CSS Opposes the Unfunded Mandates Information and Transparency Act (UMITA) of 2015, H.R. 50

January 27, 2015 | Download PDF

The Honorable Jason Chaffetz
House of Representatives Oversight & Government Reform Committee
Washington, DC 20515

The Honorable Elijah E. Cummings
Ranking Member
House of Representatives Oversight & Government Reform Committee
Washington, DC 20515

Dear Representative Chaffetz and Representative Cummings,

The Coalition for Sensible Safeguards, an alliance of over 150 labor, scientific, research, good government, faith, community, health, environmental, and public interest groups, strongly urges members of the Committee to oppose H.R. 50, the Unfunded Mandates Information and Transparency Act of 2015 (UMITA).

The bill neither improves nor streamlines the regulatory process. The current regulatory process is already plagued by hurdles and lengthy delays. H.R. 50 would make it even more difficult for agencies to implement laws already enacted by Congress. If passed, this legislation would rob the American people of many critical upgrades to public health and safety standards, especially those that ensure clean air and water, safe food and consumer products, safe workplaces, and a stable, prosperous economy.

This legislation is premised on the false notion that agencies are not properly accounting for regulatory costs. Supporters of the bill ignore the fact that the Office of Management and Budget (OMB) has consistently found that the benefits of regulation overwhelmingly outweigh their costs. For example, OMB’s draft 2014 report to Congress aggregating costs and benefits of major federal regulations found that rules issued between 2003 and 2013 resulted in benefits ranging from $217 billion to $863 billion, compared to costs ranging from $57 billion to $84 billion.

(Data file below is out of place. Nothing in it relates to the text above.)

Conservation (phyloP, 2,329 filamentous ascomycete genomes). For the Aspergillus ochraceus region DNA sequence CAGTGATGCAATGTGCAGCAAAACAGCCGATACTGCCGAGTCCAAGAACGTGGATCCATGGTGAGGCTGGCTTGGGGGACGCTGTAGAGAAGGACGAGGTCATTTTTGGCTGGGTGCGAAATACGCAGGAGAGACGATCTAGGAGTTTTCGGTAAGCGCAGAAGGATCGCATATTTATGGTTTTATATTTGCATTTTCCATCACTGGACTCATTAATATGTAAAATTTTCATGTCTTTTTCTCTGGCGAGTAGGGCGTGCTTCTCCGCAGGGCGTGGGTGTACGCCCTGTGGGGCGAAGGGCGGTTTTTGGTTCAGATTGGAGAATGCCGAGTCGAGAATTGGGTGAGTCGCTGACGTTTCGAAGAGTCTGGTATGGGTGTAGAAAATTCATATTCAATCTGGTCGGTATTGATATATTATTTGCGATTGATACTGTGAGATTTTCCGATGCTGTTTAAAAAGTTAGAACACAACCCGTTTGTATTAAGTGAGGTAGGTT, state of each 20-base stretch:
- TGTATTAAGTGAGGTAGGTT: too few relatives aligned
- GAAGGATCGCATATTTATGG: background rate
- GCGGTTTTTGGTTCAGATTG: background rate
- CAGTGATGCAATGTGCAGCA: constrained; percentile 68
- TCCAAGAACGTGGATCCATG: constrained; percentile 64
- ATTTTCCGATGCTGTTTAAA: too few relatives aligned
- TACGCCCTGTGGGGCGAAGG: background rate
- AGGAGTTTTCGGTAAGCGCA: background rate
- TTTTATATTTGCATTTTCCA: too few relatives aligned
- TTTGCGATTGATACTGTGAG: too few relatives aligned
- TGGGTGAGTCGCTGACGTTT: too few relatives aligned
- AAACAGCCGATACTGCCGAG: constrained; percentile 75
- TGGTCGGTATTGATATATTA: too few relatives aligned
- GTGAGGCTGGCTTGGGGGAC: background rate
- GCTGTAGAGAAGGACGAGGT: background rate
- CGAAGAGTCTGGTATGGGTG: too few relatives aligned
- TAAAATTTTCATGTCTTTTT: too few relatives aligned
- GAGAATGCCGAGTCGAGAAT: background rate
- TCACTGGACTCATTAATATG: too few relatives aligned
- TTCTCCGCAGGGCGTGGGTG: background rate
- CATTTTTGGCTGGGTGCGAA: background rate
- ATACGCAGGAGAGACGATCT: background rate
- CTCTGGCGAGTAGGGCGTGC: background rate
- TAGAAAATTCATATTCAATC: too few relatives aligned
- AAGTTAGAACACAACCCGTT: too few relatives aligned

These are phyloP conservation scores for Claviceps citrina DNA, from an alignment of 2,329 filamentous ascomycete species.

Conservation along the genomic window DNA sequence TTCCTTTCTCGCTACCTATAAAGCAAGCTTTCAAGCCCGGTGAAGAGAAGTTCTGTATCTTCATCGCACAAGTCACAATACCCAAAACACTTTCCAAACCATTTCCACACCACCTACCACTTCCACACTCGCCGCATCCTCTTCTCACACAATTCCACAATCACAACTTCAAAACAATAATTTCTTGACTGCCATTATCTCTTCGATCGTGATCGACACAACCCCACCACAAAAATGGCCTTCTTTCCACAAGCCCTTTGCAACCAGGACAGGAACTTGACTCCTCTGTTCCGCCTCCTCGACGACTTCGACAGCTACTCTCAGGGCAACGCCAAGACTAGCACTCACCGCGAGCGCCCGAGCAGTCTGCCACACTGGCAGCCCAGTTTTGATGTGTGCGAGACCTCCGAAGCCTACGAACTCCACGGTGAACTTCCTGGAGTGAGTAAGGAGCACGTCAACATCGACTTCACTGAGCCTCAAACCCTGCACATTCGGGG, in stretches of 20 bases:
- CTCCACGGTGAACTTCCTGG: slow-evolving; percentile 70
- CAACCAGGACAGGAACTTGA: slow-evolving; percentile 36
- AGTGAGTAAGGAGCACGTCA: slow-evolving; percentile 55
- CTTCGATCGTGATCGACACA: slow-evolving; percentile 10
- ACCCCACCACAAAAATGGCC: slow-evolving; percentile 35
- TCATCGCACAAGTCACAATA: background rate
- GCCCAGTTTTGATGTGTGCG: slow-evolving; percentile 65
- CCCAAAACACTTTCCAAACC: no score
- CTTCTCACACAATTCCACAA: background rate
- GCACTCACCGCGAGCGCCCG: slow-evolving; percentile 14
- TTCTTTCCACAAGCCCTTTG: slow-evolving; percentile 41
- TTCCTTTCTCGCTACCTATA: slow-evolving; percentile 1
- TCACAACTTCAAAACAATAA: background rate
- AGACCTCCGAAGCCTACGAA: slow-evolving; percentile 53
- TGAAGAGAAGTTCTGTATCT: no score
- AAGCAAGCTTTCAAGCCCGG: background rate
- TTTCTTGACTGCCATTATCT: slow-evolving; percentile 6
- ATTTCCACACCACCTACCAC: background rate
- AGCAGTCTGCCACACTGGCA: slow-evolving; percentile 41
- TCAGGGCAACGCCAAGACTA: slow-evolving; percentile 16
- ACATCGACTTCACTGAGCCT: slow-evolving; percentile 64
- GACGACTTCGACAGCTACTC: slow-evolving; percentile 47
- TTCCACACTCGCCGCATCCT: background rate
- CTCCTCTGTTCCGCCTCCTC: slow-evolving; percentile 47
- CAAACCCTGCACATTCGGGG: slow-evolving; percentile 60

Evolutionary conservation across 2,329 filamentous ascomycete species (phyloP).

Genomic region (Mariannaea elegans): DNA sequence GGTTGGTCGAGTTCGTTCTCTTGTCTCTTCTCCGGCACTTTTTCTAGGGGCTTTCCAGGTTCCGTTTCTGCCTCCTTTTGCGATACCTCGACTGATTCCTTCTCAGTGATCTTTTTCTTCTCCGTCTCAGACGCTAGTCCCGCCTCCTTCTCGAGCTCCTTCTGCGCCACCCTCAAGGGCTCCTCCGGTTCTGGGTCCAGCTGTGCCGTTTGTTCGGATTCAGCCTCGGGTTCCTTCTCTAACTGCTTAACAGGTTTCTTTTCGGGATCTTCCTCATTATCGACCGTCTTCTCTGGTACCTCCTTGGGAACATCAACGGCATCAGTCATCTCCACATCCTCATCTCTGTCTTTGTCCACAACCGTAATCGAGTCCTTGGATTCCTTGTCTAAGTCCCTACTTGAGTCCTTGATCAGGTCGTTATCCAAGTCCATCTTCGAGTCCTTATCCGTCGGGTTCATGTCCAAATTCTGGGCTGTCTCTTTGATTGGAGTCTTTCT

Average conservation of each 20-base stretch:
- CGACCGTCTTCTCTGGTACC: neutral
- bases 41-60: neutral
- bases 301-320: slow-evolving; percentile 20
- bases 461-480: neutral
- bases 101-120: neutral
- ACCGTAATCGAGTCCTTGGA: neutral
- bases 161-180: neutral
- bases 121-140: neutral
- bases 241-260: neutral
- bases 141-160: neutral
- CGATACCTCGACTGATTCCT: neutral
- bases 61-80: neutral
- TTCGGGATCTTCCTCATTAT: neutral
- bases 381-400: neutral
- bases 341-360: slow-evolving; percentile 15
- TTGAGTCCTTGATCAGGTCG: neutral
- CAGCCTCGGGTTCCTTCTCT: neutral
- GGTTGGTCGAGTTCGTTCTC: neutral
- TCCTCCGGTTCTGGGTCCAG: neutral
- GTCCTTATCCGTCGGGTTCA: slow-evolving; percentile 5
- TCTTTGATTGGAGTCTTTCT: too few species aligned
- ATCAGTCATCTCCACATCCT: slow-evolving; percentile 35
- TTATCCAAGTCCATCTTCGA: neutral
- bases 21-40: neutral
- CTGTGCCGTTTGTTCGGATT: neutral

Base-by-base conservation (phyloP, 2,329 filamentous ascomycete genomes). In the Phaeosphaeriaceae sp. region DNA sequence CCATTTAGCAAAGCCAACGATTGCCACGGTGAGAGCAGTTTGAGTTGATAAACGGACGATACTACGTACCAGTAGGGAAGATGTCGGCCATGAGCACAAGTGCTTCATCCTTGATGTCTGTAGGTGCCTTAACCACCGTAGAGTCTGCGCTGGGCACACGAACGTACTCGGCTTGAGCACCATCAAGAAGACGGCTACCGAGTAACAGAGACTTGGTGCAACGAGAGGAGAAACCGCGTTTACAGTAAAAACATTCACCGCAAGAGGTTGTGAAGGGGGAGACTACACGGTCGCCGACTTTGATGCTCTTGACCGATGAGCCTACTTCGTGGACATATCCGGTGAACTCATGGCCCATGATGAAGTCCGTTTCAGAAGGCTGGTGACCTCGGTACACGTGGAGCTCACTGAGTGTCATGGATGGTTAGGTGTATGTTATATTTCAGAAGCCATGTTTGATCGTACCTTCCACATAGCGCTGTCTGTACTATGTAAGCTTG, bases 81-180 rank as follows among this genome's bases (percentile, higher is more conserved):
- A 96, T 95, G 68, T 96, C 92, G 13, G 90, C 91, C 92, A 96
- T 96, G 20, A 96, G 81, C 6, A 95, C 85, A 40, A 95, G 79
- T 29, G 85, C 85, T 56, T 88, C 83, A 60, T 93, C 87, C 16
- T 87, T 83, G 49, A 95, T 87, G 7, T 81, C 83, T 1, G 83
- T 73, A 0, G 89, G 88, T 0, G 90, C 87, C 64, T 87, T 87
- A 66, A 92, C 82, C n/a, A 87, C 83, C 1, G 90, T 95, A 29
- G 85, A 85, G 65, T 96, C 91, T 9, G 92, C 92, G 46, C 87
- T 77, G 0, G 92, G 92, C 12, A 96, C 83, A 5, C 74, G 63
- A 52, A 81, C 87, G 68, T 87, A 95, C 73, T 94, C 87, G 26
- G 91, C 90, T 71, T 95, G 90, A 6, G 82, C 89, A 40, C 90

Importantly, this report clarifies that the benefits derived from major regulations have vastly exceeded their costs, even using the most conservative estimates. There are few places one can go for such a positive return on investment, but U.S. health, safety, and environmental regulation is one of them. With this legislation, Congress would be making it harder, not easier, for our government to provide much-needed health and safety protections that produce enormous benefits to the public.

Supporters claim that this legislation is needed to force agencies to comply with the Unfunded Mandates Reform Act (UMRA). Yet they overlook that agencies must already comply with up to 110 analytical and procedural requirements before they can act to address pressing public health and safety concerns. Many of these steps satisfy UMRA’s requirements. This new legislation will add even more redundancy and duplication that will cause further delay at federal agencies and more regulatory uncertainty for America’s businesses.